Add newsletter signup

You'll learn
  • Adding an email address form on the front page, where visitors can sign up for your new newsletter.
  • Handling and validating form input.
  • Testing email address validation and the newsletter signup handler.

So far, there's been little that visitors to your web app can actually do with it (except admire its beauty). Time to change that.

We will add a newsletter signup to the front page. You'll end up with:

  • A newsletter signup form on the front page of your app.
  • An HTTP handler that can handle the signup.
  • A database to store the newsletter signups.
  • Tests for your handler and the database functions, to make sure they work and keep working.
  • A way to send confirmation and welcome emails.

Because there's a lot of different components that we need to write, I will be splitting this up over a couple of sections. We will start by changing the front page and adding the HTTP handler. Let's get going. ๐Ÿ˜Ž

The code from this section can also be checked out with:

$ git fetch && git checkout --track golangdk/newsletter-signup

See the diff on Github.

Adding the form

Open up views/front.go and add the form, so the front page component looks like this:

package views import ( g "" "" . "" ) func FrontPage() g.Node { return Page( "Canvas", "/", H1(g.Text(`Solutions to problems.`)), P(g.Raw(`Do you have problems? We also had problems.`)), P(g.Raw(`Then we created the <em>canvas</em> app, and now we don't! ๐Ÿ˜ฌ`)), H2(g.Text(`Do you want to know more?`)), P(g.Text(`Sign up to our newsletter below.`)), FormEl(Action("/newsletter/signup"), Method("post"), Class("flex items-center max-w-md"), Label(For("email"), Class("sr-only"), g.Text("Email")), Div(Class("relative rounded-md shadow-sm flex-grow"), Div(Class("absolute inset-y-0 left-0 pl-3 flex items-center pointer-events-none"), solid.Mail(Class("h-5 w-5 text-gray-400")), ), Input(Type("email"), Name("email"), ID("email"), AutoComplete("email"), Required(), Placeholder(""), TabIndex("1"), Class("focus:ring-gray-500 focus:border-gray-500 block w-full pl-10 text-sm border-gray-300 rounded-md")), ), Button(Type("submit"), g.Text("Sign up"), Class("ml-3 inline-flex items-center px-4 py-2 border border-gray-300 shadow-sm text-sm font-medium rounded-md text-gray-700 bg-white hover:bg-gray-50 focus:outline-none focus:ring-2 focus:ring-offset-2 focus:ring-indigo-500 flex-none")), ), ) }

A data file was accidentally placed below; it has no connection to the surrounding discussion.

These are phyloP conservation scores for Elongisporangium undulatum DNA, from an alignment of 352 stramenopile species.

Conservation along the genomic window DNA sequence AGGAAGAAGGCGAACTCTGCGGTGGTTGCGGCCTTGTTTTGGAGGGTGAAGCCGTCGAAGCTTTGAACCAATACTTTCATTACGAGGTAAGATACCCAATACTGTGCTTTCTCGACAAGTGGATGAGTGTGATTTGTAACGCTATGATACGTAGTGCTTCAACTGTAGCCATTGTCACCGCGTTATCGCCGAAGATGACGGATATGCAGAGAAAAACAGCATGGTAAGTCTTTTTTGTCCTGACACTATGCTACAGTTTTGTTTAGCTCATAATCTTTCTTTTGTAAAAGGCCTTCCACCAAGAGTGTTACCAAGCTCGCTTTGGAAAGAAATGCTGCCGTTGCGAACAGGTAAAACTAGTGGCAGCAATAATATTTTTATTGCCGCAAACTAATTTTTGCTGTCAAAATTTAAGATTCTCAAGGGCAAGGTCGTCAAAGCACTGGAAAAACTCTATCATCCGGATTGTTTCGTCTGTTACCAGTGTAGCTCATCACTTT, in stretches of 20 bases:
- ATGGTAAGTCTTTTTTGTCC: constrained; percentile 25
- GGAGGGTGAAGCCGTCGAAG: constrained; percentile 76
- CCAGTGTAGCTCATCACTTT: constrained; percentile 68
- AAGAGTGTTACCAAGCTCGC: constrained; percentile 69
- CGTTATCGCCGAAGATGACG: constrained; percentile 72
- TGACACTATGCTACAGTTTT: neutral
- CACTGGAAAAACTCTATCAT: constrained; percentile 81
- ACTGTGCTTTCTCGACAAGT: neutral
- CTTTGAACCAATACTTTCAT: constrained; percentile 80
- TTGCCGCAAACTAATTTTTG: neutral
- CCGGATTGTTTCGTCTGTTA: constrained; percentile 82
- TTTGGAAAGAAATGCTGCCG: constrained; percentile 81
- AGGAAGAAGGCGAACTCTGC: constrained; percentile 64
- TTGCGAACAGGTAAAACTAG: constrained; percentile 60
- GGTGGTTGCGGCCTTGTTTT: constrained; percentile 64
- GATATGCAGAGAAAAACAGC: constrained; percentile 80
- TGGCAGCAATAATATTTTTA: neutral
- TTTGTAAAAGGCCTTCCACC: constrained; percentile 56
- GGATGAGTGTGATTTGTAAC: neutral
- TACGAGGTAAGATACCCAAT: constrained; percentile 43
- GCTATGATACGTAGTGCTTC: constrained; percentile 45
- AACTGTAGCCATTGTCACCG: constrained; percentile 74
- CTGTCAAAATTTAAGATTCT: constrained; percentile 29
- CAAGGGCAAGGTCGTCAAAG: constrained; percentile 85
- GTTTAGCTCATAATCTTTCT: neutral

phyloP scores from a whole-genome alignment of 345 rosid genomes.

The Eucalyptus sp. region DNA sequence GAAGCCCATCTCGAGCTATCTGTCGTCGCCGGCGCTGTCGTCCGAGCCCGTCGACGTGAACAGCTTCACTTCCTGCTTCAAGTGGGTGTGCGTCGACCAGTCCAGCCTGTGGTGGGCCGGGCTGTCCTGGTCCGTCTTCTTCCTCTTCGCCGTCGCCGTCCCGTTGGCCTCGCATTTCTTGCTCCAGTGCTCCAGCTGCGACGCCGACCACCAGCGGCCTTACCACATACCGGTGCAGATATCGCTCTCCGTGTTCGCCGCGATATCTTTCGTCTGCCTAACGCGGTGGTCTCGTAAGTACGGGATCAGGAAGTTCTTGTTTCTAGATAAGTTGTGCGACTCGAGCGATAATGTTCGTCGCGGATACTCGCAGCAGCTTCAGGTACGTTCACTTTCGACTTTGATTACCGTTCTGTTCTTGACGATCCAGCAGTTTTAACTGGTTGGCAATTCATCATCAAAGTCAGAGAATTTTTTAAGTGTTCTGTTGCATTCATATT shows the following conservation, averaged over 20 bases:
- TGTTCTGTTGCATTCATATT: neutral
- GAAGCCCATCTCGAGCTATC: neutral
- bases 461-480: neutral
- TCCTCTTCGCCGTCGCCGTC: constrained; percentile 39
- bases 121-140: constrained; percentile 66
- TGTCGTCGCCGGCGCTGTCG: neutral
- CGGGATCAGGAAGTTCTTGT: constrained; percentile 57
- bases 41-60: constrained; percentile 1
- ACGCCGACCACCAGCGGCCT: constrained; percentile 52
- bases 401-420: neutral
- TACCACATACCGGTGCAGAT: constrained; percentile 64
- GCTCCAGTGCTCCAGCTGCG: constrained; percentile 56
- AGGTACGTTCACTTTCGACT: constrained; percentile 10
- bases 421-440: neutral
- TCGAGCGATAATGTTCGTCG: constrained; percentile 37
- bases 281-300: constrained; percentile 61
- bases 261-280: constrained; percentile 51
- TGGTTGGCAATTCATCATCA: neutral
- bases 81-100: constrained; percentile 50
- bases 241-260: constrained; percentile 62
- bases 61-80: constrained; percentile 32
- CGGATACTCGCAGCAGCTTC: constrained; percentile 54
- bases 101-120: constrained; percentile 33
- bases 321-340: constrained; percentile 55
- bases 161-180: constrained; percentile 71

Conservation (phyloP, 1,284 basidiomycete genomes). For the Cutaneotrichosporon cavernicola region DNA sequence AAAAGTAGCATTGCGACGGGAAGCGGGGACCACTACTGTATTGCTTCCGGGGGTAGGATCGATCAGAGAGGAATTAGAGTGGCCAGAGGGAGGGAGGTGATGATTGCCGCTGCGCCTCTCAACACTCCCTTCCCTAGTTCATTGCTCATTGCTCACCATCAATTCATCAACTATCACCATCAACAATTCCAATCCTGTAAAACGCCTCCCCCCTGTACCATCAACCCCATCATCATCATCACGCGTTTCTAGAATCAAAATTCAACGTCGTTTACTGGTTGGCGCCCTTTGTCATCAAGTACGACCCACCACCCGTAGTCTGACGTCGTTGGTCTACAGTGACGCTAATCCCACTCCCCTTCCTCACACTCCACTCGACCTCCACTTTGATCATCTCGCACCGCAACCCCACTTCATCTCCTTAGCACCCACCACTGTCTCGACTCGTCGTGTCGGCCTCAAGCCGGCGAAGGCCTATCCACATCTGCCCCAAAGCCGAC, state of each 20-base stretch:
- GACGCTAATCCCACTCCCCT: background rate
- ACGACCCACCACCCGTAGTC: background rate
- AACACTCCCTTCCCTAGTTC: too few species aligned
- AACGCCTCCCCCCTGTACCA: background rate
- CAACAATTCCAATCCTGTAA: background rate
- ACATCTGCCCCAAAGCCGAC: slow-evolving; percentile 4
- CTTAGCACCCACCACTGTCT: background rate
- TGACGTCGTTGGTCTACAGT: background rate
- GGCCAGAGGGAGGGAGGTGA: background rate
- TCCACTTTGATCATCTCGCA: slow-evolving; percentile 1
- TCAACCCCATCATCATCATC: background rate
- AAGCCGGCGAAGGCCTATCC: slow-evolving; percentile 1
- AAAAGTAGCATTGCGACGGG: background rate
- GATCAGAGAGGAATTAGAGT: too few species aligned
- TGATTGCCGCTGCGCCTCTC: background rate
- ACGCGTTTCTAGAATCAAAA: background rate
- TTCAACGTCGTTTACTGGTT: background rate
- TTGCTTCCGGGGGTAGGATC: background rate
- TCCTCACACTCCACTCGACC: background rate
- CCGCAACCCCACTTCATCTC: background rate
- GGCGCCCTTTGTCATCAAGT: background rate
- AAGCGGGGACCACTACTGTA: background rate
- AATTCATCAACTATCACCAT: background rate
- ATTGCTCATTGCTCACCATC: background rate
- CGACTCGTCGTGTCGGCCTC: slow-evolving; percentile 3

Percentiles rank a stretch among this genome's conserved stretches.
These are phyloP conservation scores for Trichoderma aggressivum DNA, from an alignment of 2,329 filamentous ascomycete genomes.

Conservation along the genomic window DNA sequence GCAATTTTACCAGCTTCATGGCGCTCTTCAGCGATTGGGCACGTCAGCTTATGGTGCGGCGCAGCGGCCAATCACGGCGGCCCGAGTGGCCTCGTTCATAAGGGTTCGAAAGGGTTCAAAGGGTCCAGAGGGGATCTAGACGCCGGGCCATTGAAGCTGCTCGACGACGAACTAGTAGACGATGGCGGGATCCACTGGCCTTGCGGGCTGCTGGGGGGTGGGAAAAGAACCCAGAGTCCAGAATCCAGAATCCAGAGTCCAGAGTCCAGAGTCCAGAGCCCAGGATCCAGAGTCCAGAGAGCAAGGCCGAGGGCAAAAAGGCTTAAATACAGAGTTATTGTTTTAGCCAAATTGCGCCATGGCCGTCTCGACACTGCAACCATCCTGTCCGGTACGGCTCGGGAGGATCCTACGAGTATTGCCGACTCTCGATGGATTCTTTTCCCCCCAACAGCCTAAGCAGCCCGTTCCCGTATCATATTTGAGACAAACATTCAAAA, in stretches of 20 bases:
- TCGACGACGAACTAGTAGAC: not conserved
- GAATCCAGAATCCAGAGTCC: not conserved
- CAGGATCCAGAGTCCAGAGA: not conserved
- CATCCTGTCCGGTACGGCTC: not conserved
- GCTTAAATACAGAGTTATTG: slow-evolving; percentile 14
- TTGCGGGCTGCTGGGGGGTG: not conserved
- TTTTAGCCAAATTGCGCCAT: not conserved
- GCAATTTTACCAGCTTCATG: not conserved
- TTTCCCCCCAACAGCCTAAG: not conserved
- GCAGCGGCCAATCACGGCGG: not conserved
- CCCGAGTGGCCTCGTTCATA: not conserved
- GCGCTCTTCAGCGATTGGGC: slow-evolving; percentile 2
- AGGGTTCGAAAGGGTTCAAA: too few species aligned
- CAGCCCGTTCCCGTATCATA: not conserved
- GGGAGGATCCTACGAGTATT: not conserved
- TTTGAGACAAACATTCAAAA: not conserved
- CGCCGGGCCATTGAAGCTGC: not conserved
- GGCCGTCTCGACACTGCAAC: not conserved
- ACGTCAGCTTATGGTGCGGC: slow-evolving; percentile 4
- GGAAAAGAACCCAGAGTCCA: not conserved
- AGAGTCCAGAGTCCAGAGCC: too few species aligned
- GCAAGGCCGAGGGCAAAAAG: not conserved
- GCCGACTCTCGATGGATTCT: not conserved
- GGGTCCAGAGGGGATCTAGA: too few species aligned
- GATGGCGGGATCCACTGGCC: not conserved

If you ignore all the CSS classes that style the form, there's only a few things left. Let's try and remove the styling and other non-functional elements just so it's easier to read, and this is what's left:

FormEl(Action("/newsletter/signup"), Method("post")
	Input(Type("email"), Name("email"), AutoComplete("email"), Required()),
	Button(Type("submit"), g.Text("Sign up")),

As you can see, it's a form that makes an HTTP POST request to /newsletter/signup. There's a single required input field of both name and type email. There's also a hint to the browser that this can be auto-completed with the visitor's email address. That's it.

Small note: the form element is called FormEl in gomponents because there's also a form attribute in HTML, unsurprisingly called FormAttr in gomponents.

Your front page should now look something like this:

A screenshot of the front page.

Let's move on to the handler that receives the form data.

The email signup handler

The HTTP handler that will receive the form data will end up doing this:

  • Get the email address from the form and validate that it's actually an email address.
  • Save the valid email address to the database.
  • Redirect to a "thank you" page.

Email address validation

Let's start with adding an Email type. I tend to create a model package to keep all my models in, so create a new file model/email.go and add this: